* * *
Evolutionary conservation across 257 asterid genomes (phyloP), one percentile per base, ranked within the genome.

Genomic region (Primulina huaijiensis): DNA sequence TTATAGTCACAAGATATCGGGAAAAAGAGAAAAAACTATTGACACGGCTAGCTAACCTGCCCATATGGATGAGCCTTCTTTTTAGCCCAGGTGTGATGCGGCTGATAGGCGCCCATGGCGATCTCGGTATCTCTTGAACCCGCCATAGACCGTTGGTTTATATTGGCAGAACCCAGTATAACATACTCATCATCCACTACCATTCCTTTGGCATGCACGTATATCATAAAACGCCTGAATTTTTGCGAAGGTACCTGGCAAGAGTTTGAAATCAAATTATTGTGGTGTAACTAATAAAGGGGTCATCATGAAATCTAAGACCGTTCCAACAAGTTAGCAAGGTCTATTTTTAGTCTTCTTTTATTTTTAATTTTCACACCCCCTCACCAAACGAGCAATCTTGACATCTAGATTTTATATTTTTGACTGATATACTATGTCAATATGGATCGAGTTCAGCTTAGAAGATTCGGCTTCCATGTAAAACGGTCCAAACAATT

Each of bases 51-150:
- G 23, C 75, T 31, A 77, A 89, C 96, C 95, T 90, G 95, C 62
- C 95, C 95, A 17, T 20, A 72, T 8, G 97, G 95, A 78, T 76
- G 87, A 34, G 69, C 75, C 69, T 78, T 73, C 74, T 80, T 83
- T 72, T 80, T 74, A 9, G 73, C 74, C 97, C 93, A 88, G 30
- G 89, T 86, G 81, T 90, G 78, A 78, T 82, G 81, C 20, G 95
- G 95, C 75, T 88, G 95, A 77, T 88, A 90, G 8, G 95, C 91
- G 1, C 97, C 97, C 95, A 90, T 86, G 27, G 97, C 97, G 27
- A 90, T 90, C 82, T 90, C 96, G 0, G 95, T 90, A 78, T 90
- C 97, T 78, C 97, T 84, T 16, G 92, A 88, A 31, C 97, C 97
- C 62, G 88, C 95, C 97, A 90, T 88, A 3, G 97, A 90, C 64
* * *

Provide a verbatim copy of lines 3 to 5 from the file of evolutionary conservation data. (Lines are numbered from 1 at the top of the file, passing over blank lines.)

Each of bases 51-150:
- G 23, C 75, T 31, A 77, A 89, C 96, C 95, T 90, G 95, C 62
- C 95, C 95, A 17, T 20, A 72, T 8, G 97, G 95, A 78, T 76